Roe v. Wade (1973) has probably generated more passion among its opponents and proponents of any decision in the Supreme Court’s history. The Court, in a 7–2 decision authored by Justice Harry Blackmun, struck down a Texas law (similar to those in many other states) prohibiting abortions except to save the life of the mother. The rationale given by the Court was that the law invaded a woman’s right to privacy—namely, whether or not to terminate her pregnancy—and therefore was a violation of the liberty protected by the Due Process Clause of the Fourteenth Amendment. The Court did not make this an unlimited right, however, except for the first three months of the pregnancy. In the next three months, it allowed the state to regulate the abortion procedure for the sake of the health of the mother. In the final three months of the pregnancy, when the fetus is viable (meaning that it has the capacity for meaningful life outside the womb), it allowed the state not only to regulate but even to forbid abortions unless one would be necessary to preserve the life or health of the mother.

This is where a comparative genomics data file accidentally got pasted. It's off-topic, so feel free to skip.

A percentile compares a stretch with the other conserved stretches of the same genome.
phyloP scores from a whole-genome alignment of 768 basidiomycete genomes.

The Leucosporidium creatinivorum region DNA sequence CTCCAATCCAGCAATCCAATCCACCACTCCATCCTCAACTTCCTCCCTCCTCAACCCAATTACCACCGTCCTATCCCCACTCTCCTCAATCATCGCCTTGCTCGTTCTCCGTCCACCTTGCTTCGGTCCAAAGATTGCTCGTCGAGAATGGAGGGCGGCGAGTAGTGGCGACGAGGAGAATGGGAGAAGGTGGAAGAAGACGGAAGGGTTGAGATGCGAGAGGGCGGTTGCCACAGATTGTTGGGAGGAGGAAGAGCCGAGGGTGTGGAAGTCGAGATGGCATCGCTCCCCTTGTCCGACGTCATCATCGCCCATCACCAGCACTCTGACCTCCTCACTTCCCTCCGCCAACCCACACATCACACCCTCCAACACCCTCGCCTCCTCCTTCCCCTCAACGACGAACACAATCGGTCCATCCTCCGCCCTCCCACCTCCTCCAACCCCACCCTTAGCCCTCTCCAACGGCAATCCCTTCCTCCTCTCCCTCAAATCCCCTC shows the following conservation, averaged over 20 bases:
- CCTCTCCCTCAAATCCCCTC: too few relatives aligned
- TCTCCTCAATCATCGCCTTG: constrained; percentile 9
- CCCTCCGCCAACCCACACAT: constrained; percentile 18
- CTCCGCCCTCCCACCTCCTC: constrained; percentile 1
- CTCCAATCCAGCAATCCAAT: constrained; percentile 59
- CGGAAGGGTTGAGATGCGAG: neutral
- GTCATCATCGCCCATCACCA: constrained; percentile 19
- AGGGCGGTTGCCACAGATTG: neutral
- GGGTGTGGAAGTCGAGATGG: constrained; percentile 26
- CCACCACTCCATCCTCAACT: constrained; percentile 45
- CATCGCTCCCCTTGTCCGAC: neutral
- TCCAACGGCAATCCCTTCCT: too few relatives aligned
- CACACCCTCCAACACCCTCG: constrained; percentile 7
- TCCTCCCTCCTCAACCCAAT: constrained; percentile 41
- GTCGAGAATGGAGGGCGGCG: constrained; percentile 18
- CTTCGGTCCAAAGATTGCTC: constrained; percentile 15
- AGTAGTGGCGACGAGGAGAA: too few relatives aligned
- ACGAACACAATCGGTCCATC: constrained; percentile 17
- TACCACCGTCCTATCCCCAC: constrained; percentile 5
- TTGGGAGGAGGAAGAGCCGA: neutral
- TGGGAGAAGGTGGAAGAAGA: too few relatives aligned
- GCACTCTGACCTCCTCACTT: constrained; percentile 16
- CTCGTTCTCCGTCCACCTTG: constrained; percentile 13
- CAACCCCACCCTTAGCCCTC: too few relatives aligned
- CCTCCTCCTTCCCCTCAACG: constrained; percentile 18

Roe v. Wade (1973) was overturned by Dobbs v. Jackson Women’s Health Organization (2022).